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An Autobiography: The Story of My Experiments with Truth
     

An Autobiography: The Story of My Experiments with Truth

4.6 5
by Mohandas Gandhi
 

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Mohandas K. Gandhi is One of the most inspiring figures of our time. In his classic autobiography he recounts the story of his life and how he developed his concept of satyagraha, or active nonviolent resistance, which propelled the Indian struggle for independence and countless other nonviolent struggles of the twentieth century.

In a new foreword, peace expert

Overview

Mohandas K. Gandhi is One of the most inspiring figures of our time. In his classic autobiography he recounts the story of his life and how he developed his concept of satyagraha, or active nonviolent resistance, which propelled the Indian struggle for independence and countless other nonviolent struggles of the twentieth century.

In a new foreword, peace expert and teacher Sissela Bok urges us to adopt Gandhi's "attitude of experimenting. Of testing what will and will not bear close scrutiny, what can and cannot be adapted to new circumstances," in order to bring about change in our own lives and communities.

Product Details

ISBN-13:
9781492177234
Publisher:
CreateSpace Publishing
Publication date:
08/20/2013
Pages:
598
Product dimensions:
6.00(w) x 9.00(h) x 1.21(d)
Age Range:
1 - 17 Years

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An Autobiography: The Story of My Experiments with Truth 4.6 out of 5 based on 0 ratings. 5 reviews.
Guest More than 1 year ago
This book must be read in context or else the reader will be disappointed. It is not the best book to read if you want to learn about Gandhi. It isn't much of an 'autobiography' in a typical sense. Gandhi doesn't directly cover the main events of his life that we know him today for. There is very little treatment about his non-violence movement and the protest marches. If you want to learn about the life of Gandhi, reading this book will leave you unfulfilled. For that, you're better off starting with Louis Fischer's 'Gandhi: His Life and Message for the World'. But Gandhi's Autobiography shows the reader how absolutely honest and humble he was. Gandhi exposes his idiosyncrasies, quirks, and his odd beliefs to anyone who cares to read. He completely downplays himself and his accomplishments by not writing about them and spends most of the pages dwelling on his faults, personal inner struggles, mundane aspects of his life, and strange experiments in diet. This is the closest anyone can get to glimpsing Gandhi's steam of consciousness and the ramblings of his mind.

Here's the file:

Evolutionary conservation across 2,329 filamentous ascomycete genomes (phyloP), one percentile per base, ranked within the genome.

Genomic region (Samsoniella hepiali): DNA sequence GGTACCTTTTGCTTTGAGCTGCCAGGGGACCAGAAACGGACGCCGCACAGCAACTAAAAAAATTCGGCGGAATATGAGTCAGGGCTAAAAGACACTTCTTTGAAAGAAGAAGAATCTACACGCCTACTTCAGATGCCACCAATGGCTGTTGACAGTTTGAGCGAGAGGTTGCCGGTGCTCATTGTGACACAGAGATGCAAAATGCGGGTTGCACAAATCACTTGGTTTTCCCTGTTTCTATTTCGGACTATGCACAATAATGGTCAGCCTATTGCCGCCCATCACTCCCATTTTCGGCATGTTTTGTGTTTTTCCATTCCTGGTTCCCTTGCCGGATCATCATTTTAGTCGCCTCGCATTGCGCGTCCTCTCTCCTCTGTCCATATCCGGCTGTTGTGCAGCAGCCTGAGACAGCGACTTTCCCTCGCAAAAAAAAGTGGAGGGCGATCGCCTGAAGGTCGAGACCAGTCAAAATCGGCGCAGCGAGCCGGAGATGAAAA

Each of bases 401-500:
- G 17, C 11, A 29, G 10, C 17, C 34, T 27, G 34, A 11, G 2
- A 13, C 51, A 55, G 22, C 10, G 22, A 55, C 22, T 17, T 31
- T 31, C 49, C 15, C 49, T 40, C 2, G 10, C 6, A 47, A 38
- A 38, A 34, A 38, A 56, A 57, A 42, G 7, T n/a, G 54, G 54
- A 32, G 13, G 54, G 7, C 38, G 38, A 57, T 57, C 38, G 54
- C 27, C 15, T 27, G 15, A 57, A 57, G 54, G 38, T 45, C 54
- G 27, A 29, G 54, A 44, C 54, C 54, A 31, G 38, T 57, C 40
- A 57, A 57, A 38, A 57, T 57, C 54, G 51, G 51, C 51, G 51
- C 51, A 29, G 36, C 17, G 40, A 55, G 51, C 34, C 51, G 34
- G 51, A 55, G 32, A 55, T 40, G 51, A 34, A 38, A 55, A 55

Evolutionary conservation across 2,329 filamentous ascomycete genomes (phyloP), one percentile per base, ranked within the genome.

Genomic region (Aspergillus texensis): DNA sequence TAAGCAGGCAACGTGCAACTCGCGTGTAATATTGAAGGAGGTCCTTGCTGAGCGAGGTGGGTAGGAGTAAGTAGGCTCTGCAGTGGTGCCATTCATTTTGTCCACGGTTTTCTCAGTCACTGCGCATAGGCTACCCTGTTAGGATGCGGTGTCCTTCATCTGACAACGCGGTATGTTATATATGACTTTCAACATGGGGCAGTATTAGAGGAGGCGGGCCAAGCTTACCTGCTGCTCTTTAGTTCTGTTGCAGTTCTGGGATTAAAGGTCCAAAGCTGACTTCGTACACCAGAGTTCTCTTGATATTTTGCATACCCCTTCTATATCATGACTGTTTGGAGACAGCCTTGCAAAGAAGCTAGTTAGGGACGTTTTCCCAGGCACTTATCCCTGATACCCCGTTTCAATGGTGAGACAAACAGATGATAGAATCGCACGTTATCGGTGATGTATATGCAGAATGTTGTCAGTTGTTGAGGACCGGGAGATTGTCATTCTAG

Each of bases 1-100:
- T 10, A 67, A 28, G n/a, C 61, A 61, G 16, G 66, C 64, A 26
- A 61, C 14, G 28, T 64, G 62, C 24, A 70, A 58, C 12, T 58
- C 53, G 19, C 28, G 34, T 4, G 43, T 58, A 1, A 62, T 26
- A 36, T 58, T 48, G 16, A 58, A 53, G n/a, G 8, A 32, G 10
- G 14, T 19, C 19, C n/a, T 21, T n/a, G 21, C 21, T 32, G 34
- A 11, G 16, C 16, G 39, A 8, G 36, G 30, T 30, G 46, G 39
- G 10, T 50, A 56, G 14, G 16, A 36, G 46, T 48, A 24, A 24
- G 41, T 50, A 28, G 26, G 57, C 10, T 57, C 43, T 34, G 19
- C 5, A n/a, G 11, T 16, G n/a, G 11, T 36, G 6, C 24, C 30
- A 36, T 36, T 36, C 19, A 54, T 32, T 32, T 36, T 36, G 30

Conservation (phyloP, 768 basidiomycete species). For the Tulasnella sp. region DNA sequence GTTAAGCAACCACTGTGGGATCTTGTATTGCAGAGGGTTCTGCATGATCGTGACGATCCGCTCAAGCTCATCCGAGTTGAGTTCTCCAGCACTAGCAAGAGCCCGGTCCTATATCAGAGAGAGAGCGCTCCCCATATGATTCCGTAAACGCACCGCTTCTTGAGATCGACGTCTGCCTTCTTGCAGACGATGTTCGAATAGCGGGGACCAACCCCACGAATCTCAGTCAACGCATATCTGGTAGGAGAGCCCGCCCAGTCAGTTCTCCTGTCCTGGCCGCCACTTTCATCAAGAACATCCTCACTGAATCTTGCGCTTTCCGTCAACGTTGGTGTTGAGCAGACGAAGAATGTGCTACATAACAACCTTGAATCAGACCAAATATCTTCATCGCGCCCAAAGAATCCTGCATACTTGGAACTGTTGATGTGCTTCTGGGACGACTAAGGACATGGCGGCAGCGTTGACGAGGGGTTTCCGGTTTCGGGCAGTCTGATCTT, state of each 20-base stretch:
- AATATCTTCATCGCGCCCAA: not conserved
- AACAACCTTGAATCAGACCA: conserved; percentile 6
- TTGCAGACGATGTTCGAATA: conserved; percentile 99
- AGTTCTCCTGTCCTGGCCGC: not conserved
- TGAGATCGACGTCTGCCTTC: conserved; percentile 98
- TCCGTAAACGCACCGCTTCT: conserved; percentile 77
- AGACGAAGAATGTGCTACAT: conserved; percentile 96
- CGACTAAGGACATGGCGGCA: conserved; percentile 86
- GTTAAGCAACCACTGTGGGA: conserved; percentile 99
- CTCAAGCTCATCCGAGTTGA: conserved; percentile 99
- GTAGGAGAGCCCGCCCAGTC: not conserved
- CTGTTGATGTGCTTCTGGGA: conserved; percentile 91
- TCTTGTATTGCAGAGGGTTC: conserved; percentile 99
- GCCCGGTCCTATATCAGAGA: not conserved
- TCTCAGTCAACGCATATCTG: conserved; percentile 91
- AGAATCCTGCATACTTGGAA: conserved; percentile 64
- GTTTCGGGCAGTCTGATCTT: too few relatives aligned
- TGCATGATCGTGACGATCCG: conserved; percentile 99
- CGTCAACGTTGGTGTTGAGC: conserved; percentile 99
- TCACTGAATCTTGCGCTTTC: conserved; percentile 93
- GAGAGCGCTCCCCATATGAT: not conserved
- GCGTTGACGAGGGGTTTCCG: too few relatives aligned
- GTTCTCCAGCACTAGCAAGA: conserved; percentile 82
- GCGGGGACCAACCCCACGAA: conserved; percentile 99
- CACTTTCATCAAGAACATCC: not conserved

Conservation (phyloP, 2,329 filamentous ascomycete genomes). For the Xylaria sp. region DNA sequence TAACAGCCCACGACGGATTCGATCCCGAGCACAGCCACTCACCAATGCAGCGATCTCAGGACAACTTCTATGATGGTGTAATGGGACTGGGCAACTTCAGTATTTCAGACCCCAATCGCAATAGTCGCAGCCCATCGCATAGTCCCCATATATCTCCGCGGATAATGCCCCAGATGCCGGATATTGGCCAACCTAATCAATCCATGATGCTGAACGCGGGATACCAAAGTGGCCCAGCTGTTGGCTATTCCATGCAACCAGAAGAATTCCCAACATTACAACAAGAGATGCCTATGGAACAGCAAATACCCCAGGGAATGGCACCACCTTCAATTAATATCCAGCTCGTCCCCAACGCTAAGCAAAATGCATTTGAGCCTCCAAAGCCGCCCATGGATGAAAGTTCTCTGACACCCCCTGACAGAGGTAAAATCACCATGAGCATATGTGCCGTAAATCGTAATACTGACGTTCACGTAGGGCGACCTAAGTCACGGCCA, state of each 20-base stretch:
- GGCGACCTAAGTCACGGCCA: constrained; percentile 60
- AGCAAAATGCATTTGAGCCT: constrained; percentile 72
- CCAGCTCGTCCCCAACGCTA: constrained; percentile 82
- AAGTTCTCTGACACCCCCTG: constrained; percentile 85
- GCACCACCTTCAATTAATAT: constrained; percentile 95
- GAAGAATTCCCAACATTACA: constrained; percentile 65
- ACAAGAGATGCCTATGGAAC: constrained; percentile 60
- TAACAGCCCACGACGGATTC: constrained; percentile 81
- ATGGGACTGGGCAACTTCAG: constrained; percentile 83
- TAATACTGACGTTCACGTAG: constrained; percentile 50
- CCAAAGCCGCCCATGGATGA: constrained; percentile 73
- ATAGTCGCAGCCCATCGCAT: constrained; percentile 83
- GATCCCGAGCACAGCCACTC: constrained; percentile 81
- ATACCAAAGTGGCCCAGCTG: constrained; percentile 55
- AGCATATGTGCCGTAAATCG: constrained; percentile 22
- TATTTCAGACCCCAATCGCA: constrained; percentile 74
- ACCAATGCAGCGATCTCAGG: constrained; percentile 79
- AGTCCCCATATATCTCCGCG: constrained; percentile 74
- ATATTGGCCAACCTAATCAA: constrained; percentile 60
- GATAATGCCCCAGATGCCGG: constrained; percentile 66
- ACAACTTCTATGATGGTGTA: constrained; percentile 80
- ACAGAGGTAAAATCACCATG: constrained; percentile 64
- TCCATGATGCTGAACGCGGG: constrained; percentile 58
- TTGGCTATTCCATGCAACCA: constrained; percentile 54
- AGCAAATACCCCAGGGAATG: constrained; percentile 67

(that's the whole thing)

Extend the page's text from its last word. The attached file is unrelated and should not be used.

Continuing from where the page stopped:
Anonymous More than 1 year ago
Anonymous More than 1 year ago
Guest More than 1 year ago
The younger generation is growing up with the news of war, violence, bombs, and missiles. They should know that non-violence was the only method used to free India from the colonial rule.
Guest More than 1 year ago
Gandhi's life is an open book. His thoughts on non-violence, truth, and perseverance are examples to whole mankind irrespective race, creed, nationality and gender. He exemplifies simple life and is an inspiration to one and all. His bravery needs no armies, guns, or bombs. Truth is his only weapon and the mighty British Empire crumbles. His love for people for all peoples and life is unprecedented. He says 'A nation's greatness is measured by the way it treats its animals'